Tesco DAB123 Radio Alarm

This small DAB/FM radio was sold for about €25 and reduced to under €9

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Specifications

  • DAB 174MHz to 240MHz. No mention of DAB+ or AAC. Basic DAB, while used in UK and in some locations by RTE is obsolete.
  • FM 87.5MHz to 108MHz. Basic Mono only. Absolutely no RDS or Stereo.
  • Aerial: Trailing wire. No telescopic or socket
  • Display: Small LCD with one line text and no backlight. Just 6mm high Starburst segments plus some 1.5mm high annunciators.
  • Loudspeaker: approximately 2" (about 50mm). No earphone/headphone socket
  • Power: 4 x Alkaline AA Cells about 4.5 hours or supplied 6V 500mA "plugtop"/"Wallwart" SMPSU. Class II double Insulated
  • Approvals: CE mark
  • Size: 155mm x 78mm x 74mm (w x h x d Curved case)
  • Weight: 600g

Operation

On first use it scans for DAB stations and stores them in Preset Memories. FM stations must be individually manual scanned and stored.

There is no separate volume control. The << and >> buttons have multiple functions including volume up down according to mode.

It's impossible to use the set other than turn on / off on last station and adjust volume in steps without the manual to hand. Also the buttons are all flush and on th sloping back so impossible to see sitting or lying down. The button text is 1.5mm grey, so impossible to see without decent light, and if you need reading glasses, impossible to decipher without them.

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Top view of Tesco DAB123

The audio quality is abysmal due to the earphone sized loudspeaker.

The sample model would not turn on with NiMH rechargeable cells. 

If the last station was DAB rather than FM, there is a noticeable switch on delay.

Sensitivity

Without specialised test gear this is impossible to gauge. The DAB mode received all the RTE DAB stations (Transmitter less than 14km). Currently in Ireland there is only limited DAB coverage and RTE only.  The FM reception was better than a €2 "autoscan" FM radio, but poorer than a 1963 Hacker, 1970s Fidelity (both about 200 hours or more battery life) and similar to a 1980s LED LW/MW/VHF clock radio.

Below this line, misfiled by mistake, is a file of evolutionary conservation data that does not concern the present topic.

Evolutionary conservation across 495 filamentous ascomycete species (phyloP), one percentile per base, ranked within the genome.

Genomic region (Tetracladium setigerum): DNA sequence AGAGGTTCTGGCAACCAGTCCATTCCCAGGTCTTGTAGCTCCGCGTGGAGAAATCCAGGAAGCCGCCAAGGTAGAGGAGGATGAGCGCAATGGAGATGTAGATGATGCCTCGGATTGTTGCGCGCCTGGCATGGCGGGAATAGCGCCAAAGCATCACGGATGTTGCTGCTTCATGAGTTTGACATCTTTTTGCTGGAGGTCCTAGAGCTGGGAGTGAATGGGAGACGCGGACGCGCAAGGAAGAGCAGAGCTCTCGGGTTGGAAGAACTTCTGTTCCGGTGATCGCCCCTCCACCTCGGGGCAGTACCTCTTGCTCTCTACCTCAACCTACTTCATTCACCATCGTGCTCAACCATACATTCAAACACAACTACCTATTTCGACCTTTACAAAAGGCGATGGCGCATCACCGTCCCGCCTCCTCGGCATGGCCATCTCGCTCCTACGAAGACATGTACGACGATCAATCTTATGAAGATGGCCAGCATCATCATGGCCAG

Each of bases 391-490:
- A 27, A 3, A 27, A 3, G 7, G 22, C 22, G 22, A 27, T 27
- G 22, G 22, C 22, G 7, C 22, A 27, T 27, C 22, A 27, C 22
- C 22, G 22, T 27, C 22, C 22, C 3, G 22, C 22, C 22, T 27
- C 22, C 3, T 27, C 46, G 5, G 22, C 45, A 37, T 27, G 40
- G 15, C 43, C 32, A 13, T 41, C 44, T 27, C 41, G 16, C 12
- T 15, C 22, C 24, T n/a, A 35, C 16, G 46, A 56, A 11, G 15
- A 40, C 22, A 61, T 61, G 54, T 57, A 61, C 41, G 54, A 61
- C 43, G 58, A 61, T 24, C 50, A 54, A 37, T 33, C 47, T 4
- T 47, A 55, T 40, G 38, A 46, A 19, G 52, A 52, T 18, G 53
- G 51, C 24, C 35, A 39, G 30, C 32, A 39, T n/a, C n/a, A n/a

Conclusion

Is it worth €8? Not really. There are far easier to set Alarm/clock radios. This needs the Manual to change the Alarm time. Compared to AM/FM there appears to be no value to DAB in Ireland. Any set purchased for DAB should have DAB+ / AAC  as non-RTE trials have used this. In a sense basic DAB is obsolete, unfortunately DAB+ isn't going to be used to improve quality but double the number of stations so as to halve the transmission cost per station. The scanning and saving of FM stations is laborious.  While the radio is small, it's too awkward to retune or use other than presets, so poor as a travel clock. The Battery life would seem so poor that it's only of use as a clock backup. However if there is DAB reception the clock is set from the  DAB signal. It's unable to use VHF-FM RDS signal to set time.

The awkward buttons (flush, facing away from user, poorly labelled and too many functions per button), tiny display and lack of a backlight make it fairly poor as an alarm clock. , 

Improvements

Buttons on front, x2 to x4 taller display with back light option, simpler to use buttons, a knob for volume, a knob for FM Tuning and VHF-FM RDS features to auto retune stations and set time would be more useful than DAB, especially as battery life would x 20 at least and the Radio / Clock would be useful at home or travelling.  

Manual

Higher quality scans are available.

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